Get an accurate analysis of the .cerber2 extension ransomware, learn how it is different from the original Cerber threat, and be instructed on data recovery.
The moment the Cerber ransomware was first detected last March, security researchers realized that it was above and beyond the commonplace modus operandi of these sorts of infections. Not only did the Trojan feature a robust infrastructure and unbreakable crypto, but it also had a text-to-audio functionality built in that alerted victims about the attack and instructed them on data recovery options. The offending code had stayed that way until literally the other day, when its second edition got into malware watchers’ spotlight. Unfortunately, according to preliminary reports, Cerber version 2 is a yet more sophisticated strain on the inside, with some external tweaks in place as well. The extension that’s now being appended to every encrypted file is .cerber2 rather than the previously added .cerber.
Another apparent change is the look and feel of the desktop background set by Cerber2, including the graphical aspect as well as the wording. This warning wallpaper says, “Your documents, photos, databases and other important files have been encrypted! If you understand all importance of the situation then we propose to you to go directly to your personal page where you will receive the complete instructions and guarantees to restore your files.” Below this spooky intro are several, usually up to 6, Tor links that will direct the infected user to the ransomware C2 server. Basically the same information is provided in the editions of ransom notes that the virus creates inside individual folders with scrambled files. Their names are the same as with the previous version, namely # DECRYPT MY FILES #.txt, # DECRYPT MY FILES #.html, and # DECRYPT MY FILES #.vbs. The VBScript file is the one that spells out the warning message via the computer’s speakers.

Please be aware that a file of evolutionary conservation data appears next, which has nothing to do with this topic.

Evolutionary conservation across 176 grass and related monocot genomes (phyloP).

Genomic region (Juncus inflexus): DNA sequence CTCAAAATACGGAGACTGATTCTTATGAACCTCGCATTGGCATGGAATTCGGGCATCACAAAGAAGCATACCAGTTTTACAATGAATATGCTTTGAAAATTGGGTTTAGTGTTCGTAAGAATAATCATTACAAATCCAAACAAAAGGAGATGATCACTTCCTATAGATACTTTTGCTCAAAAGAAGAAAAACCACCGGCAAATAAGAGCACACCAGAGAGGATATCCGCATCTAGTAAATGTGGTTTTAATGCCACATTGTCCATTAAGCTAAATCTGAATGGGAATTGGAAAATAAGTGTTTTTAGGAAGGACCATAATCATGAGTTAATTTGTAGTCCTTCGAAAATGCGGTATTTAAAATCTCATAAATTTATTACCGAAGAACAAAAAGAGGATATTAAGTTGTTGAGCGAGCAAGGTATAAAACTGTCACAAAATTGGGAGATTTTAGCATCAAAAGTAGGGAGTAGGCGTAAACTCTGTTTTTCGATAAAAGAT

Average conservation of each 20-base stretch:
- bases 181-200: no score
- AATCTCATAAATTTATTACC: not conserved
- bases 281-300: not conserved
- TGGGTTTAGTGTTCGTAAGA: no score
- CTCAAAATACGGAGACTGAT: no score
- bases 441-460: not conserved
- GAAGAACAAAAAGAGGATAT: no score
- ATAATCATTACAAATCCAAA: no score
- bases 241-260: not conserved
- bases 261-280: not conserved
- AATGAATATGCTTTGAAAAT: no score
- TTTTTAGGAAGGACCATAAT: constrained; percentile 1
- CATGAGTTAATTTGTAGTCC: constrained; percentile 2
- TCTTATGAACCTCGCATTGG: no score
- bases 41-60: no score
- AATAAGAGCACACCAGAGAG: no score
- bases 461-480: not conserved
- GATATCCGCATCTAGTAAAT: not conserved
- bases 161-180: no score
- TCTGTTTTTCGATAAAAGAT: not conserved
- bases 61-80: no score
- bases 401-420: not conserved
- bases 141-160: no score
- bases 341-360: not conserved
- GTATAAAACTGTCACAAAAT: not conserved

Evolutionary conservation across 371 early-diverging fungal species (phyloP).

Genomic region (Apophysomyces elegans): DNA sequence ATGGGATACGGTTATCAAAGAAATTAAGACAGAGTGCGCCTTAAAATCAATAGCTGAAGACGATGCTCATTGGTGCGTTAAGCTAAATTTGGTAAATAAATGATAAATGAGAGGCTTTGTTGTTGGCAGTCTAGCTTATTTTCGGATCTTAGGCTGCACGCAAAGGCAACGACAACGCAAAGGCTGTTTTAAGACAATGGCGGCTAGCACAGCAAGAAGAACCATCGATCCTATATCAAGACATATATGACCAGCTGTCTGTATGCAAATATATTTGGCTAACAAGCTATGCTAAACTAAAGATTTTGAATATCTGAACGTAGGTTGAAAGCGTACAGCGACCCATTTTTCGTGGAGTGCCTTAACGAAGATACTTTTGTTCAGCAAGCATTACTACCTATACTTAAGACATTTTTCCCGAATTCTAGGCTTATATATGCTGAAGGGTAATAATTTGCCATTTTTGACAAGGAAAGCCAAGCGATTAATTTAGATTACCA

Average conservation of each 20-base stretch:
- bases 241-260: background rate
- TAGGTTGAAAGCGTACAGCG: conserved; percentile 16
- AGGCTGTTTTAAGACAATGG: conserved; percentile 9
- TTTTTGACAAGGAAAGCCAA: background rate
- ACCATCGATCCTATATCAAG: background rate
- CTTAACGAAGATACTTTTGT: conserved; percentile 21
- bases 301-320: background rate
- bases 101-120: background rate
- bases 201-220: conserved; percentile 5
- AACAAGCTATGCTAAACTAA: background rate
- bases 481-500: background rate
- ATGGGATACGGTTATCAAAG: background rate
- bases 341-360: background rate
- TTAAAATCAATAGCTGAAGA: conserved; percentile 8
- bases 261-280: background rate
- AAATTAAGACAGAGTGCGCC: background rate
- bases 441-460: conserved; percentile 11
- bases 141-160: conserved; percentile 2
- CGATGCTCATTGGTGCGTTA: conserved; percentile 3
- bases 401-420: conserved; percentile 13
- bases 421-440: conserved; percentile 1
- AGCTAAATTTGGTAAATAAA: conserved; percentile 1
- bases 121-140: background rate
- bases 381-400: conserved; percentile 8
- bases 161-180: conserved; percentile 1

Cerber2 uses the AES algorithm to encrypt one’s files. This routine, however, has been enhanced as the ransomware now generates a secret crypto key whose size is twice as large as it used to be. The increase of the key’s entropy from 16 to 32 bytes is a more serious hurdle for decryption attempts than before. Another problem is that the virus also makes a mess of filenames, substituting the original ones with 10 random hexadecimal symbols. Such a technique makes it unfeasible to find a specific important file and try to apply forensics to restore it. An example of an entry processed by this plague is 4TRhlps3AG.cerber2.
At the end of the day, victims run the risk of losing their personal data unless they are willing to submit 1.7447 Bitcoins for the “Cerber Decryptor” tool via the dedicated Tor page. The deadline for this payment is 5 days. After this period expires, the ransom will double and amount to 3.4894 Bitcoins. No free decryption for one or several files is provided. In a predicament as tough as this, any means to an end is worthwhile. Go ahead and try the avenues below before considering the ransom-based restoration imposed by the threat actors.
Cerber2 ransomware automated removal and data recovery
Owing to an up-to-date database of malware signatures and intelligent behavioral detection, the recommended software can quickly locate the infection, eradicate it and remediate all harmful changes. So go ahead and do the following: